Chapter 6: The Huxtable Delusion

 

As soon as Casey was healthy enough to make the trip, we packed up the car and made our way back to the Pacific Northwest.  Our return had an almost triumphant vibe about it.  This time we had some direction, a plan.  It was a far cry from our departure 2 ½ years earlier.  We returned to the small apartment I had rented for the transition and waited out the few remaining weeks before we could move into student family housing.

In the short time we spent at the transitional apartment, Mikey slept in one of those travel cribs and Alexes was in a toddler bed, both in the same room as our bed.  Bedtime was a breeze with Mikey, but Alexes was mobile and headstrong, always eager to extend her day if only for a few minutes.  One evening, I was in the living room watching TV as Mike slept before he had to get up to go to work. I could hear Alexes talking to Mikey, who had been asleep for some time.  Mike awoke, sat up in bed to quiet Alexes, and then yelped in pain.  I heard a massive “thump” as he fell to the floor.

I ran into the room and he laid out on the floor holding his palm over his eye.  He was bleeding from a cut over his eye brow.  “What happened?” I asked.  Alexes happened to throw a little egg-shaped plastic toy towards the bed where he slept.  As he sat up, the toy cracked him straight in the forehead. He said he felt like he was hit by a baseball thrown by Mariner pitcher, Randy Johnson.  The girl was strong!!!

In the interim, Casey set about to find a reliable childcare facility for Alexes and Mikey.  This time we were well versed in what to look for and what to avoid in choosing childcare.  It definitely was not a search for all the “bells and whistles”.  In fact, from our knowledge gained from our two plus years in the industry, we knew that childcare should be judged by meeting the actual people that will be caring for the children.  It is the people, not the place that makes a quality childcare.  We were fortunate to step into La Escuelita, an unassuming place beneath a Jiffy Lube, conveniently located close to the UW.  Carmen, the owner, introduced us to the wonderfully kind women that would assume care for our children.  They were all experienced child caregivers, each one with their own state certification (the very one that prevented us from expanding Raindrop Kids).  There was no better choice.  The children started on Casey’s first day at the UW.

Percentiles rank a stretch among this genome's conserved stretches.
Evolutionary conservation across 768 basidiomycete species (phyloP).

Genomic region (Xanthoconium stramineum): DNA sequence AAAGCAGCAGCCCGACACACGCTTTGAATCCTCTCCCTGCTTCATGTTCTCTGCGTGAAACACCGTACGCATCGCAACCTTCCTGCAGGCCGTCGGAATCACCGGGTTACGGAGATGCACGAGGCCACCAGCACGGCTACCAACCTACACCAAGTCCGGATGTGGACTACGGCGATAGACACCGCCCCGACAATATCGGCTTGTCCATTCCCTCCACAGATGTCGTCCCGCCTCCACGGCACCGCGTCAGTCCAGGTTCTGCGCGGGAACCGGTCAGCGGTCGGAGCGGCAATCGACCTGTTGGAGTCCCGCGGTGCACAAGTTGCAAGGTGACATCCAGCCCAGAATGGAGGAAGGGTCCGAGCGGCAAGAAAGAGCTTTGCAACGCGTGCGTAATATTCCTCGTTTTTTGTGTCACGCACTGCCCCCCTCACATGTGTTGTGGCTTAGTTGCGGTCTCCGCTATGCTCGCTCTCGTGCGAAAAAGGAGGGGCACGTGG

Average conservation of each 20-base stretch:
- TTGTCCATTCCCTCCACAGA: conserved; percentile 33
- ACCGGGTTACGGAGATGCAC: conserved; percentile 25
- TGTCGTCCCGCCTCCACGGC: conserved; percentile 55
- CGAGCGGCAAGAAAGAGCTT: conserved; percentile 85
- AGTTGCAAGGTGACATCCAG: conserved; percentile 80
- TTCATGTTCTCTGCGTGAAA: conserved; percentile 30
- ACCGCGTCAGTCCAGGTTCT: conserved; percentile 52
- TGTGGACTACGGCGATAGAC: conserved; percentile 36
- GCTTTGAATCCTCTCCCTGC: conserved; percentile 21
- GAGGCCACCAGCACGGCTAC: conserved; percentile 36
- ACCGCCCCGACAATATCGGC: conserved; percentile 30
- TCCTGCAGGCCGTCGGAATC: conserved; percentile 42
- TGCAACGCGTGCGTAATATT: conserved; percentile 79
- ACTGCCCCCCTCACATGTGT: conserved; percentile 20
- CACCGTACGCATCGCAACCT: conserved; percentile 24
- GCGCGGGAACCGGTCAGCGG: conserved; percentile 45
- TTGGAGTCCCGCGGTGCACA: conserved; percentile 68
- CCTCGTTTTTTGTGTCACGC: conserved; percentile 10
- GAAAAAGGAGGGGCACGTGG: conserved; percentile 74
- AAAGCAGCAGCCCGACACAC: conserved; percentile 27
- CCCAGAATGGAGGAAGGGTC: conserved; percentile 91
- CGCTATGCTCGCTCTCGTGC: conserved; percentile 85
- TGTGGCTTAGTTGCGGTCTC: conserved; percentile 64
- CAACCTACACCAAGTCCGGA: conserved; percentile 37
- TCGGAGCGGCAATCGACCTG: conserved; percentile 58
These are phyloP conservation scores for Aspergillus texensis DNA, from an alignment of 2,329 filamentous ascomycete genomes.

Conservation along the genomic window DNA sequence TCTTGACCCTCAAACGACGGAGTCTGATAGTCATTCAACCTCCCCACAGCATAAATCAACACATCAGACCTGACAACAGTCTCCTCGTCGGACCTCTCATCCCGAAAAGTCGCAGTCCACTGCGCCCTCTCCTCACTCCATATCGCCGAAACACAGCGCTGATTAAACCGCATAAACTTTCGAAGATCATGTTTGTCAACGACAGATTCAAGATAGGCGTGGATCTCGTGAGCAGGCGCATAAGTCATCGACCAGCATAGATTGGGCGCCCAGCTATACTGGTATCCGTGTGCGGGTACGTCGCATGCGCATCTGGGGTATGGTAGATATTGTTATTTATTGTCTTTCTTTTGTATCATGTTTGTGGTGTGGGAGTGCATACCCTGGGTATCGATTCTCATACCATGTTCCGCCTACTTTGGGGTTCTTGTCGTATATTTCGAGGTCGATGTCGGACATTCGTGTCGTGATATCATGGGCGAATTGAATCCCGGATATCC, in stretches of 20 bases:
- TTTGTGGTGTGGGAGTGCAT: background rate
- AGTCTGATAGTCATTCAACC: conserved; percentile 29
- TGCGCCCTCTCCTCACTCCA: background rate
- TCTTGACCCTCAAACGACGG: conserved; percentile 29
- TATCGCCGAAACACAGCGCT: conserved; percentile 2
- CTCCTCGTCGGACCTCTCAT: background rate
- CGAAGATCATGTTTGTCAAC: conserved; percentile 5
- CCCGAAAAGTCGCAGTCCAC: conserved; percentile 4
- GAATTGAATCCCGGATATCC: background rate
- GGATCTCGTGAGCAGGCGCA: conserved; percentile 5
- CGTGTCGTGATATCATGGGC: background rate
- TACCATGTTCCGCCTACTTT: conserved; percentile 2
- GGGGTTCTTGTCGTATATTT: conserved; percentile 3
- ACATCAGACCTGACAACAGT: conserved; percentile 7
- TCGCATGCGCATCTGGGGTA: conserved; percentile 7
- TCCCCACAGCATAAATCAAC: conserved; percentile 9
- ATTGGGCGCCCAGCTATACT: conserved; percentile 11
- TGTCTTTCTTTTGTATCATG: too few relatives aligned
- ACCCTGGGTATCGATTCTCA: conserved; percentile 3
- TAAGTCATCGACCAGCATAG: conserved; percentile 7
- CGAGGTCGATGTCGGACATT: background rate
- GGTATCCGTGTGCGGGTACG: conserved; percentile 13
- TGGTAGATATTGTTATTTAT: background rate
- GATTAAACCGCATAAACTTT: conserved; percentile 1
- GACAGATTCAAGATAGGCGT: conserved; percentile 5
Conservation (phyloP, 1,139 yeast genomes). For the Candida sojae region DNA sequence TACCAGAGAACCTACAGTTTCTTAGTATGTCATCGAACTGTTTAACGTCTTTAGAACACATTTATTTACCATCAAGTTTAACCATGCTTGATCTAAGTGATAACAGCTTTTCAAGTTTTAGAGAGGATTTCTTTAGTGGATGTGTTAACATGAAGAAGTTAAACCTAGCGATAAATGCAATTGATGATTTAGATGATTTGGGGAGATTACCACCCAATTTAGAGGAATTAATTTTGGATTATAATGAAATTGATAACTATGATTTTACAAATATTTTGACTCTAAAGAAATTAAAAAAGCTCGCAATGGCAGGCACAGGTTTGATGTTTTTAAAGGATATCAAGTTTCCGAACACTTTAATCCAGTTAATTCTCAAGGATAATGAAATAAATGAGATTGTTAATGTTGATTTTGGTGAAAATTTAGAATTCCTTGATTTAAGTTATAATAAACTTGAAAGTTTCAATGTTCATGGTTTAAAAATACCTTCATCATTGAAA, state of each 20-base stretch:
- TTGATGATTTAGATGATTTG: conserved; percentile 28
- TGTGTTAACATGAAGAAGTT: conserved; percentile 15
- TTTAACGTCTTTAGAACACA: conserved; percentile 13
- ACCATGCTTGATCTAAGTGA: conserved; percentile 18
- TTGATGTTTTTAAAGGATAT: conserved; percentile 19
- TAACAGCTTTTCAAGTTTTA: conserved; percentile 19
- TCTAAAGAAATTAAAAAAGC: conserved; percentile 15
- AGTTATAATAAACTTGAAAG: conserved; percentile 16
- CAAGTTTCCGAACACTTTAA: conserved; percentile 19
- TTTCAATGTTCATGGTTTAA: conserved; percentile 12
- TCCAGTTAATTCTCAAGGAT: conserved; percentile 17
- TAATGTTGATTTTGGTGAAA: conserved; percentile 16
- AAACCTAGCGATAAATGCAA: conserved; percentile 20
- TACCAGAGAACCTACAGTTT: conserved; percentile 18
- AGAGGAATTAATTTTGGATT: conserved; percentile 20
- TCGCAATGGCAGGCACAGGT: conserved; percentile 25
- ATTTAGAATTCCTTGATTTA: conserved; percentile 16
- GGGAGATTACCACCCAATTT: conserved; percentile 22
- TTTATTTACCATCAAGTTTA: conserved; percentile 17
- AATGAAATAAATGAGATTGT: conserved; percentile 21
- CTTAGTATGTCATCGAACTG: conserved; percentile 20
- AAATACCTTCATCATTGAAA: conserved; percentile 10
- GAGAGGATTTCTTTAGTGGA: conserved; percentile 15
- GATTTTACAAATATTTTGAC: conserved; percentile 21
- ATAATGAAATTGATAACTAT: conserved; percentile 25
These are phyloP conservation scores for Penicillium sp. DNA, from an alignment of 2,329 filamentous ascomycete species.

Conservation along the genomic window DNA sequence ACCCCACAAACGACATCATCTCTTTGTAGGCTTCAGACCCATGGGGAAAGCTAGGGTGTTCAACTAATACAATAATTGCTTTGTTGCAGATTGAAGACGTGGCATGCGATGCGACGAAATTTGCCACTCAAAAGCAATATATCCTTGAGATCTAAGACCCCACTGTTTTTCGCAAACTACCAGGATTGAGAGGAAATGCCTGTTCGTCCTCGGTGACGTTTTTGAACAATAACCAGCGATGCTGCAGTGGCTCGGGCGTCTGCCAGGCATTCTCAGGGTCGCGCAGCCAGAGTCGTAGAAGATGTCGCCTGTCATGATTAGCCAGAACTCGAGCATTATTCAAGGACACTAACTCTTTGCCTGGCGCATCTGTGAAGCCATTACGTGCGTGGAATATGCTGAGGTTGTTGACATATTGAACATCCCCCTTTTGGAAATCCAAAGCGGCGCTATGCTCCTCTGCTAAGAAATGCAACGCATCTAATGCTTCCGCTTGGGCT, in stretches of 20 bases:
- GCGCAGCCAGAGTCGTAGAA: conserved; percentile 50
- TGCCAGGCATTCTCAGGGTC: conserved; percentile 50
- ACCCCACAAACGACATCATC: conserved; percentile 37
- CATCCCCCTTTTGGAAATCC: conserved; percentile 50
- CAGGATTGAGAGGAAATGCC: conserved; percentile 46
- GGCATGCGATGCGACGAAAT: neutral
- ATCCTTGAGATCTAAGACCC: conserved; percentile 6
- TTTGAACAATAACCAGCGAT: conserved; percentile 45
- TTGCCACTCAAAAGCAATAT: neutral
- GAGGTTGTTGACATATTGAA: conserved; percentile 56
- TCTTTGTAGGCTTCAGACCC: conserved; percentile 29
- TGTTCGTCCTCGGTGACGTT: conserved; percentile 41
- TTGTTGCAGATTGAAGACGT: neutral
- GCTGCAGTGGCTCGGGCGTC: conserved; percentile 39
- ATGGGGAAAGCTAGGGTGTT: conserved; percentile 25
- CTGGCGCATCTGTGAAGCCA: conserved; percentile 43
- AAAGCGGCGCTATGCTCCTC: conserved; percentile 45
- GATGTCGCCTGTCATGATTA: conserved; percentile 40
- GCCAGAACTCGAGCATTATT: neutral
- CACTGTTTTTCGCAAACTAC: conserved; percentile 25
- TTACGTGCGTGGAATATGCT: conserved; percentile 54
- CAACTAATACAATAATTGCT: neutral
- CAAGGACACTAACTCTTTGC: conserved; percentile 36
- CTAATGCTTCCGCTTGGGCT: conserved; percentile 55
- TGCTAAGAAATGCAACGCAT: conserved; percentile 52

Mikey was six weeks old.  How could I leave my precious angel with someone else?  It was easy. The La Escuelita baby room where Mikey would spend his days had a group of older Latina women that reminded me of a team of grandmothers.  They loved Mikey.  They wanted to hold him the second I arrived and immediately dismissed my presence as they talked to him in Spanish and walked around the room with him in their arms.  It made me feel oddly confident that they just wanted me to leave so they could have him for the day.  It was literally like leaving him with a large Latina family.

La Escuelita was something different for Alexes.  Amelia, her teacher, was getting her degree in early childhood education so she quickly recognized that Alexes craved constant intellectual challenges.  The teacher was up to the task, keeping up with Alexes’ need for fast paced learning and encouraging her to love reading for the rest of her life.